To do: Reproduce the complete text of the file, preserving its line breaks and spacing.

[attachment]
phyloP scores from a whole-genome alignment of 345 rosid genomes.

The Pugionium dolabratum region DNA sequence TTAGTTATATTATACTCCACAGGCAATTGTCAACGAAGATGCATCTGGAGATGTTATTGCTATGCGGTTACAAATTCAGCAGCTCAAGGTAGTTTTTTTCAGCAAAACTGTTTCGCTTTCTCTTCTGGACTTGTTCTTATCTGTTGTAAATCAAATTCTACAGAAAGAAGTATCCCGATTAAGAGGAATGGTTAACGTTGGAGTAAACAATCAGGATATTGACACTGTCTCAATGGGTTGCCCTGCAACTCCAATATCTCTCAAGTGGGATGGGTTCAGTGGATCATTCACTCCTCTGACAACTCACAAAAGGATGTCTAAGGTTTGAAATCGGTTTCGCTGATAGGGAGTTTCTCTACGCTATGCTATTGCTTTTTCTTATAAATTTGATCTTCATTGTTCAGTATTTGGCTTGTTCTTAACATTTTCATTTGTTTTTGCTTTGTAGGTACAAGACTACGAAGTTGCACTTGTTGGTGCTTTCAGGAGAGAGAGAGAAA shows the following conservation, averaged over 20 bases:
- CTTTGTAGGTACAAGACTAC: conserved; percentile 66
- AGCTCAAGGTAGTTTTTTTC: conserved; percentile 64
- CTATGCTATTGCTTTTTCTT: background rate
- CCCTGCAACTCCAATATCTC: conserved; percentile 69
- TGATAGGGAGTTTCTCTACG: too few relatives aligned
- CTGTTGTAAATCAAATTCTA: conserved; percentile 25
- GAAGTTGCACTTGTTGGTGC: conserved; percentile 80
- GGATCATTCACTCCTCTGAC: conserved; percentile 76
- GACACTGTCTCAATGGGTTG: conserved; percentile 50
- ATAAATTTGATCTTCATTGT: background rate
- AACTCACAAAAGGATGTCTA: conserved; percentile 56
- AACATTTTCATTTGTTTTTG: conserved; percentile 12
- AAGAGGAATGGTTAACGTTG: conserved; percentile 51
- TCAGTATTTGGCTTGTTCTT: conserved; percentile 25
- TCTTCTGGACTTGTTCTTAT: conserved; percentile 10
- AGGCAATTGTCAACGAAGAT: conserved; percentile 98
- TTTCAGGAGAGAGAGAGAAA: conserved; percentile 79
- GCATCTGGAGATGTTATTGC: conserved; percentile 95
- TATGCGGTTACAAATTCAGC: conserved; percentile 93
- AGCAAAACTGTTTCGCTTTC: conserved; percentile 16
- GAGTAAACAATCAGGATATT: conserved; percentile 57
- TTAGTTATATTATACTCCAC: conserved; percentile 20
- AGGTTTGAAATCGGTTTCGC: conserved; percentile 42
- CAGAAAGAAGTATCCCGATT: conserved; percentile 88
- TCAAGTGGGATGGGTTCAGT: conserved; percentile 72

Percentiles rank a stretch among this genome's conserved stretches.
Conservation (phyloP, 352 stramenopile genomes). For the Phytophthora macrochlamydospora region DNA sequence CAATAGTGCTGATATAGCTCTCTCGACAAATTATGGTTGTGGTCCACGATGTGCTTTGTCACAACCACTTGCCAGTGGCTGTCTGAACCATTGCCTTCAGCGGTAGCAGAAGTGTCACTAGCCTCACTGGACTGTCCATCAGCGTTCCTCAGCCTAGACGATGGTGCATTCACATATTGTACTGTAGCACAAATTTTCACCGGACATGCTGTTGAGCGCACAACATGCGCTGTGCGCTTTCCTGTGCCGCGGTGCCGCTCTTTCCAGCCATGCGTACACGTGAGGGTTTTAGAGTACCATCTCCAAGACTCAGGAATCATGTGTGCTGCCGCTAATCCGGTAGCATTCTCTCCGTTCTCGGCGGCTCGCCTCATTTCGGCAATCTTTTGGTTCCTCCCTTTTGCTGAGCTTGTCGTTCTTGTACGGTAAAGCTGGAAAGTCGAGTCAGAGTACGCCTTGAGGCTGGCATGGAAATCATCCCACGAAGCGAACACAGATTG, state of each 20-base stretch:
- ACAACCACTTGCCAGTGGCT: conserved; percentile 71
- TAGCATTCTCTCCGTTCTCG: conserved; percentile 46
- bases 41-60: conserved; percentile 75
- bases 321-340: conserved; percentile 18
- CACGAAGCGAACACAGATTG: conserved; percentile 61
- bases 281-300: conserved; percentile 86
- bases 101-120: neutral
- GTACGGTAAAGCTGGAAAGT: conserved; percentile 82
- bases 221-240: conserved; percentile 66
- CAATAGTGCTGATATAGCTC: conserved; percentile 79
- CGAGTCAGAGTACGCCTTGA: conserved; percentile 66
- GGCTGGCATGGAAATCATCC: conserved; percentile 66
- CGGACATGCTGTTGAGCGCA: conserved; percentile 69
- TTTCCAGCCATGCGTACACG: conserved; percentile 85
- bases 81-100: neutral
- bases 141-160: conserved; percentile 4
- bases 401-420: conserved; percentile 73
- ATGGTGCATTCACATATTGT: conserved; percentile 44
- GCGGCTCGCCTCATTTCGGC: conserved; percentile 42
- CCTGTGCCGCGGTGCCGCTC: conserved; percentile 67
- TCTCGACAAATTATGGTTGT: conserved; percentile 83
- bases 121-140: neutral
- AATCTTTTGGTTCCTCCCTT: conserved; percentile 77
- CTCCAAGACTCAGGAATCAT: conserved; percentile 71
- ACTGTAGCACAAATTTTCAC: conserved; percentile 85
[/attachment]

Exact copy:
phyloP scores from a whole-genome alignment of 345 rosid genomes.

The Pugionium dolabratum region DNA sequence TTAGTTATATTATACTCCACAGGCAATTGTCAACGAAGATGCATCTGGAGATGTTATTGCTATGCGGTTACAAATTCAGCAGCTCAAGGTAGTTTTTTTCAGCAAAACTGTTTCGCTTTCTCTTCTGGACTTGTTCTTATCTGTTGTAAATCAAATTCTACAGAAAGAAGTATCCCGATTAAGAGGAATGGTTAACGTTGGAGTAAACAATCAGGATATTGACACTGTCTCAATGGGTTGCCCTGCAACTCCAATATCTCTCAAGTGGGATGGGTTCAGTGGATCATTCACTCCTCTGACAACTCACAAAAGGATGTCTAAGGTTTGAAATCGGTTTCGCTGATAGGGAGTTTCTCTACGCTATGCTATTGCTTTTTCTTATAAATTTGATCTTCATTGTTCAGTATTTGGCTTGTTCTTAACATTTTCATTTGTTTTTGCTTTGTAGGTACAAGACTACGAAGTTGCACTTGTTGGTGCTTTCAGGAGAGAGAGAGAAA shows the following conservation, averaged over 20 bases:
- CTTTGTAGGTACAAGACTAC: conserved; percentile 66
- AGCTCAAGGTAGTTTTTTTC: conserved; percentile 64
- CTATGCTATTGCTTTTTCTT: background rate
- CCCTGCAACTCCAATATCTC: conserved; percentile 69
- TGATAGGGAGTTTCTCTACG: too few relatives aligned
- CTGTTGTAAATCAAATTCTA: conserved; percentile 25
- GAAGTTGCACTTGTTGGTGC: conserved; percentile 80
- GGATCATTCACTCCTCTGAC: conserved; percentile 76
- GACACTGTCTCAATGGGTTG: conserved; percentile 50
- ATAAATTTGATCTTCATTGT: background rate
- AACTCACAAAAGGATGTCTA: conserved; percentile 56
- AACATTTTCATTTGTTTTTG: conserved; percentile 12
- AAGAGGAATGGTTAACGTTG: conserved; percentile 51
- TCAGTATTTGGCTTGTTCTT: conserved; percentile 25
- TCTTCTGGACTTGTTCTTAT: conserved; percentile 10
- AGGCAATTGTCAACGAAGAT: conserved; percentile 98
- TTTCAGGAGAGAGAGAGAAA: conserved; percentile 79
- GCATCTGGAGATGTTATTGC: conserved; percentile 95
- TATGCGGTTACAAATTCAGC: conserved; percentile 93
- AGCAAAACTGTTTCGCTTTC: conserved; percentile 16
- GAGTAAACAATCAGGATATT: conserved; percentile 57
- TTAGTTATATTATACTCCAC: conserved; percentile 20
- AGGTTTGAAATCGGTTTCGC: conserved; percentile 42
- CAGAAAGAAGTATCCCGATT: conserved; percentile 88
- TCAAGTGGGATGGGTTCAGT: conserved; percentile 72

Percentiles rank a stretch among this genome's conserved stretches.
Conservation (phyloP, 352 stramenopile genomes). For the Phytophthora macrochlamydospora region DNA sequence CAATAGTGCTGATATAGCTCTCTCGACAAATTATGGTTGTGGTCCACGATGTGCTTTGTCACAACCACTTGCCAGTGGCTGTCTGAACCATTGCCTTCAGCGGTAGCAGAAGTGTCACTAGCCTCACTGGACTGTCCATCAGCGTTCCTCAGCCTAGACGATGGTGCATTCACATATTGTACTGTAGCACAAATTTTCACCGGACATGCTGTTGAGCGCACAACATGCGCTGTGCGCTTTCCTGTGCCGCGGTGCCGCTCTTTCCAGCCATGCGTACACGTGAGGGTTTTAGAGTACCATCTCCAAGACTCAGGAATCATGTGTGCTGCCGCTAATCCGGTAGCATTCTCTCCGTTCTCGGCGGCTCGCCTCATTTCGGCAATCTTTTGGTTCCTCCCTTTTGCTGAGCTTGTCGTTCTTGTACGGTAAAGCTGGAAAGTCGAGTCAGAGTACGCCTTGAGGCTGGCATGGAAATCATCCCACGAAGCGAACACAGATTG, state of each 20-base stretch:
- ACAACCACTTGCCAGTGGCT: conserved; percentile 71
- TAGCATTCTCTCCGTTCTCG: conserved; percentile 46
- bases 41-60: conserved; percentile 75
- bases 321-340: conserved; percentile 18
- CACGAAGCGAACACAGATTG: conserved; percentile 61
- bases 281-300: conserved; percentile 86
- bases 101-120: neutral
- GTACGGTAAAGCTGGAAAGT: conserved; percentile 82
- bases 221-240: conserved; percentile 66
- CAATAGTGCTGATATAGCTC: conserved; percentile 79
- CGAGTCAGAGTACGCCTTGA: conserved; percentile 66
- GGCTGGCATGGAAATCATCC: conserved; percentile 66
- CGGACATGCTGTTGAGCGCA: conserved; percentile 69
- TTTCCAGCCATGCGTACACG: conserved; percentile 85
- bases 81-100: neutral
- bases 141-160: conserved; percentile 4
- bases 401-420: conserved; percentile 73
- ATGGTGCATTCACATATTGT: conserved; percentile 44
- GCGGCTCGCCTCATTTCGGC: conserved; percentile 42
- CCTGTGCCGCGGTGCCGCTC: conserved; percentile 67
- TCTCGACAAATTATGGTTGT: conserved; percentile 83
- bases 121-140: neutral
- AATCTTTTGGTTCCTCCCTT: conserved; percentile 77
- CTCCAAGACTCAGGAATCAT: conserved; percentile 71
- ACTGTAGCACAAATTTTCAC: conserved; percentile 85